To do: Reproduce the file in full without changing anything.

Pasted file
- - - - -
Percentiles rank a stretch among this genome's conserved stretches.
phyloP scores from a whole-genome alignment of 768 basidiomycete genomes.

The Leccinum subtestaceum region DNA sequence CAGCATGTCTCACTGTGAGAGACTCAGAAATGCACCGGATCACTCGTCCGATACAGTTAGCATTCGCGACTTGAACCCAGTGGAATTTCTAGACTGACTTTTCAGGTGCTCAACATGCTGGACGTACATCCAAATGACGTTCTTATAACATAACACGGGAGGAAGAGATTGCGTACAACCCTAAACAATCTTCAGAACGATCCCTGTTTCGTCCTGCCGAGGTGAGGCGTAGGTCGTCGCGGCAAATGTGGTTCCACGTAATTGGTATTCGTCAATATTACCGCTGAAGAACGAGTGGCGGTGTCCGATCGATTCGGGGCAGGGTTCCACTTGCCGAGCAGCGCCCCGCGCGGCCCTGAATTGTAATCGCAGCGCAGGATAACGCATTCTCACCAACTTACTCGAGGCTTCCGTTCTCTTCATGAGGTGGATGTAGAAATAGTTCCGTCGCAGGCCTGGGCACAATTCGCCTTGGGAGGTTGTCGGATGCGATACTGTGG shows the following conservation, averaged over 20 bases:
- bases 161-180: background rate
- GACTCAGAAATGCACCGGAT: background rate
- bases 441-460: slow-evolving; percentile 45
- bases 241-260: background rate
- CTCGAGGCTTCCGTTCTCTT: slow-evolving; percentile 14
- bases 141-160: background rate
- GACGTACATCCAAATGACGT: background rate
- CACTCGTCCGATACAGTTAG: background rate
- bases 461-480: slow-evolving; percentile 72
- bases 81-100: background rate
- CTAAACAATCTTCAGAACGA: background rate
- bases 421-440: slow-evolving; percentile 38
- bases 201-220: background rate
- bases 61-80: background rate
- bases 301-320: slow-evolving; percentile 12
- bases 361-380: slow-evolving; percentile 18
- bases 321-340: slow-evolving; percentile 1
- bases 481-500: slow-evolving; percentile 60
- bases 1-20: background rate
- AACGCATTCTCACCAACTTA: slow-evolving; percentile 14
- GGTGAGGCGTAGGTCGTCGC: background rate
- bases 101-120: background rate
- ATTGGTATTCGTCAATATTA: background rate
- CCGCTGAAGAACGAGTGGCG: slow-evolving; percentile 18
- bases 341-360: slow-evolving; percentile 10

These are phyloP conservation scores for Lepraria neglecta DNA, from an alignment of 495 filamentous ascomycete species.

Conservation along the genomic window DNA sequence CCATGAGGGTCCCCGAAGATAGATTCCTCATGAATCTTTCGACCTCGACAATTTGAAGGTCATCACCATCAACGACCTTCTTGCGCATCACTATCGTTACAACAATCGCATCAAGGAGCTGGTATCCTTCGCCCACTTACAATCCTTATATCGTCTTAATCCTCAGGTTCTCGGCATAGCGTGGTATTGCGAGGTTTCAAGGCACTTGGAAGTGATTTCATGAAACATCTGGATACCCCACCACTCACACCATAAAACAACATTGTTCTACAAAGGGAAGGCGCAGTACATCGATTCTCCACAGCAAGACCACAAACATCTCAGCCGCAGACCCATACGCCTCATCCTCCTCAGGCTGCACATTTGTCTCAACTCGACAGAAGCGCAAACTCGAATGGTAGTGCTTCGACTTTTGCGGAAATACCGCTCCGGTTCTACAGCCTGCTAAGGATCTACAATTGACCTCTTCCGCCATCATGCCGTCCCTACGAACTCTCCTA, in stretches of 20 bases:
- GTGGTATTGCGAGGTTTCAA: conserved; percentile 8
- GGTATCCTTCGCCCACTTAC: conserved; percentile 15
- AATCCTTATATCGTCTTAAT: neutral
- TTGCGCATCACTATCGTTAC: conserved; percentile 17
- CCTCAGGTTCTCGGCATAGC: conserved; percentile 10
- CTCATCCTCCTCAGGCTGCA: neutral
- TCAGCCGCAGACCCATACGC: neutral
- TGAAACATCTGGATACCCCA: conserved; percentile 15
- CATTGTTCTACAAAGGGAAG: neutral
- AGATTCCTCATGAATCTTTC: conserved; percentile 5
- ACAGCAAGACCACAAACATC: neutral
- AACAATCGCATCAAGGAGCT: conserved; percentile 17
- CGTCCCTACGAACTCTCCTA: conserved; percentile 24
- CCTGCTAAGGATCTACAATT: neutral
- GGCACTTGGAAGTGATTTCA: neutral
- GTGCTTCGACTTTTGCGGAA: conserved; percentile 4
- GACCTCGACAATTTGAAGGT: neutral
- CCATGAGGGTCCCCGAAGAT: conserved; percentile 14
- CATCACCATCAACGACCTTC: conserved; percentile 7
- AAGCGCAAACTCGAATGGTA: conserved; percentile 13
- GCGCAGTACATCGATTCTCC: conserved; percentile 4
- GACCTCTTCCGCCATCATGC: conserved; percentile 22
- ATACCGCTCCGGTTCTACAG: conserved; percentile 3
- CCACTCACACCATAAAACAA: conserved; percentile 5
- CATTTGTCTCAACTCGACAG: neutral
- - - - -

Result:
Percentiles rank a stretch among this genome's conserved stretches.
phyloP scores from a whole-genome alignment of 768 basidiomycete genomes.

The Leccinum subtestaceum region DNA sequence CAGCATGTCTCACTGTGAGAGACTCAGAAATGCACCGGATCACTCGTCCGATACAGTTAGCATTCGCGACTTGAACCCAGTGGAATTTCTAGACTGACTTTTCAGGTGCTCAACATGCTGGACGTACATCCAAATGACGTTCTTATAACATAACACGGGAGGAAGAGATTGCGTACAACCCTAAACAATCTTCAGAACGATCCCTGTTTCGTCCTGCCGAGGTGAGGCGTAGGTCGTCGCGGCAAATGTGGTTCCACGTAATTGGTATTCGTCAATATTACCGCTGAAGAACGAGTGGCGGTGTCCGATCGATTCGGGGCAGGGTTCCACTTGCCGAGCAGCGCCCCGCGCGGCCCTGAATTGTAATCGCAGCGCAGGATAACGCATTCTCACCAACTTACTCGAGGCTTCCGTTCTCTTCATGAGGTGGATGTAGAAATAGTTCCGTCGCAGGCCTGGGCACAATTCGCCTTGGGAGGTTGTCGGATGCGATACTGTGG shows the following conservation, averaged over 20 bases:
- bases 161-180: background rate
- GACTCAGAAATGCACCGGAT: background rate
- bases 441-460: slow-evolving; percentile 45
- bases 241-260: background rate
- CTCGAGGCTTCCGTTCTCTT: slow-evolving; percentile 14
- bases 141-160: background rate
- GACGTACATCCAAATGACGT: background rate
- CACTCGTCCGATACAGTTAG: background rate
- bases 461-480: slow-evolving; percentile 72
- bases 81-100: background rate
- CTAAACAATCTTCAGAACGA: background rate
- bases 421-440: slow-evolving; percentile 38
- bases 201-220: background rate
- bases 61-80: background rate
- bases 301-320: slow-evolving; percentile 12
- bases 361-380: slow-evolving; percentile 18
- bases 321-340: slow-evolving; percentile 1
- bases 481-500: slow-evolving; percentile 60
- bases 1-20: background rate
- AACGCATTCTCACCAACTTA: slow-evolving; percentile 14
- GGTGAGGCGTAGGTCGTCGC: background rate
- bases 101-120: background rate
- ATTGGTATTCGTCAATATTA: background rate
- CCGCTGAAGAACGAGTGGCG: slow-evolving; percentile 18
- bases 341-360: slow-evolving; percentile 10

These are phyloP conservation scores for Lepraria neglecta DNA, from an alignment of 495 filamentous ascomycete species.

Conservation along the genomic window DNA sequence CCATGAGGGTCCCCGAAGATAGATTCCTCATGAATCTTTCGACCTCGACAATTTGAAGGTCATCACCATCAACGACCTTCTTGCGCATCACTATCGTTACAACAATCGCATCAAGGAGCTGGTATCCTTCGCCCACTTACAATCCTTATATCGTCTTAATCCTCAGGTTCTCGGCATAGCGTGGTATTGCGAGGTTTCAAGGCACTTGGAAGTGATTTCATGAAACATCTGGATACCCCACCACTCACACCATAAAACAACATTGTTCTACAAAGGGAAGGCGCAGTACATCGATTCTCCACAGCAAGACCACAAACATCTCAGCCGCAGACCCATACGCCTCATCCTCCTCAGGCTGCACATTTGTCTCAACTCGACAGAAGCGCAAACTCGAATGGTAGTGCTTCGACTTTTGCGGAAATACCGCTCCGGTTCTACAGCCTGCTAAGGATCTACAATTGACCTCTTCCGCCATCATGCCGTCCCTACGAACTCTCCTA, in stretches of 20 bases:
- GTGGTATTGCGAGGTTTCAA: conserved; percentile 8
- GGTATCCTTCGCCCACTTAC: conserved; percentile 15
- AATCCTTATATCGTCTTAAT: neutral
- TTGCGCATCACTATCGTTAC: conserved; percentile 17
- CCTCAGGTTCTCGGCATAGC: conserved; percentile 10
- CTCATCCTCCTCAGGCTGCA: neutral
- TCAGCCGCAGACCCATACGC: neutral
- TGAAACATCTGGATACCCCA: conserved; percentile 15
- CATTGTTCTACAAAGGGAAG: neutral
- AGATTCCTCATGAATCTTTC: conserved; percentile 5
- ACAGCAAGACCACAAACATC: neutral
- AACAATCGCATCAAGGAGCT: conserved; percentile 17
- CGTCCCTACGAACTCTCCTA: conserved; percentile 24
- CCTGCTAAGGATCTACAATT: neutral
- GGCACTTGGAAGTGATTTCA: neutral
- GTGCTTCGACTTTTGCGGAA: conserved; percentile 4
- GACCTCGACAATTTGAAGGT: neutral
- CCATGAGGGTCCCCGAAGAT: conserved; percentile 14
- CATCACCATCAACGACCTTC: conserved; percentile 7
- AAGCGCAAACTCGAATGGTA: conserved; percentile 13
- GCGCAGTACATCGATTCTCC: conserved; percentile 4
- GACCTCTTCCGCCATCATGC: conserved; percentile 22
- ATACCGCTCCGGTTCTACAG: conserved; percentile 3
- CCACTCACACCATAAAACAA: conserved; percentile 5
- CATTTGTCTCAACTCGACAG: neutral